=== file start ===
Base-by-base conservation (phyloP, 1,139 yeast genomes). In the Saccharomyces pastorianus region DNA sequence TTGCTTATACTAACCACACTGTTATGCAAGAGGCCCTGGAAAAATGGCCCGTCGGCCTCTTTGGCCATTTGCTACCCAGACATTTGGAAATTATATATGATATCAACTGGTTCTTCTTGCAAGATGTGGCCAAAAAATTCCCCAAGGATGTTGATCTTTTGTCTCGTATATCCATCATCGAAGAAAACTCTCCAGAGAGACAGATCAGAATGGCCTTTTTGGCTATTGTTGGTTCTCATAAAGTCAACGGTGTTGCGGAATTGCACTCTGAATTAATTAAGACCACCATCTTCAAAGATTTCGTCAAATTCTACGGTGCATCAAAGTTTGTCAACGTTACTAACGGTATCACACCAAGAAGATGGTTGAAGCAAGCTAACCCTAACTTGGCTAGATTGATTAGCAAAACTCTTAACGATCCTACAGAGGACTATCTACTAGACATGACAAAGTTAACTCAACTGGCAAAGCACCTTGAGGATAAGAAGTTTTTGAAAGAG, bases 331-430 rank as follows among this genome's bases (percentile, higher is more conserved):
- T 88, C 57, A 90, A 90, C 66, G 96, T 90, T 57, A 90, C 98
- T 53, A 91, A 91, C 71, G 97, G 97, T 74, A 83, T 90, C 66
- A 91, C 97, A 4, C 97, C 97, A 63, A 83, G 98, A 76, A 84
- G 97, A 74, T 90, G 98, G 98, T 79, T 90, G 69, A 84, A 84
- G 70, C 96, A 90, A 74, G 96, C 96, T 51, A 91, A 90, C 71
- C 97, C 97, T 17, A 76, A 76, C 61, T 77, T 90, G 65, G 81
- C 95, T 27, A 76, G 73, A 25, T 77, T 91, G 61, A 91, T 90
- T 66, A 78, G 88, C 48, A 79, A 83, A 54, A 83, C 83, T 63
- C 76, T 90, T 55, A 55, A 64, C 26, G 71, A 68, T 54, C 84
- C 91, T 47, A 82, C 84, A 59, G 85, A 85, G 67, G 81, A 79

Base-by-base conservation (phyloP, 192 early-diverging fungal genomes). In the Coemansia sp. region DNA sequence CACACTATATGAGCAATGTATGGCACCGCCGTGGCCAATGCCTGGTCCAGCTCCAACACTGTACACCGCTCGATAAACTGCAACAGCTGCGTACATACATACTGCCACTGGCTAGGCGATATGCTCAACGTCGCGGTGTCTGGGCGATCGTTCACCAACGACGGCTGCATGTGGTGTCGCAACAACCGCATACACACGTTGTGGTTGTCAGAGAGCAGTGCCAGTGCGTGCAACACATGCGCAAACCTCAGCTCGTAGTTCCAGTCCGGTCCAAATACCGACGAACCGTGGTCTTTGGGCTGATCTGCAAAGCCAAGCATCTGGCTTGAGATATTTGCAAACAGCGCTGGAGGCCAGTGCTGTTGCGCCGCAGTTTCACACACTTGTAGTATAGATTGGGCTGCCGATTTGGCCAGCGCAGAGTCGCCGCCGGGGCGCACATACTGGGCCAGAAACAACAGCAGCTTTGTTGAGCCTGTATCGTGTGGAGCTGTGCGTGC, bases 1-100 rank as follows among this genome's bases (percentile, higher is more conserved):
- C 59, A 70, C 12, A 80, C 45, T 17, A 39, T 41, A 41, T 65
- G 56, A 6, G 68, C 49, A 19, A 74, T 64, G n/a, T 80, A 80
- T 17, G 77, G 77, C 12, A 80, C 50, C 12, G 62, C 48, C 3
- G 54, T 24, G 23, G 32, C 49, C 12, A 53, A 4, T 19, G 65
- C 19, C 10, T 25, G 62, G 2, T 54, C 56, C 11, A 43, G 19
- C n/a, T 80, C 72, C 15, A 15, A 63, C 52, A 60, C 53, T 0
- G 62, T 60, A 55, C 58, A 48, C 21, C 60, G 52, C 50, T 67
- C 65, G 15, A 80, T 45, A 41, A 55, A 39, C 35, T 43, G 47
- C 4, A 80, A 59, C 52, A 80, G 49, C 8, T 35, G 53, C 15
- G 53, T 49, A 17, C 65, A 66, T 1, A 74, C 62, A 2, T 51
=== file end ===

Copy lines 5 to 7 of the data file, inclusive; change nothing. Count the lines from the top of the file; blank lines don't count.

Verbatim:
- G 97, A 74, T 90, G 98, G 98, T 79, T 90, G 69, A 84, A 84
- G 70, C 96, A 90, A 74, G 96, C 96, T 51, A 91, A 90, C 71
- C 97, C 97, T 17, A 76, A 76, C 61, T 77, T 90, G 65, G 81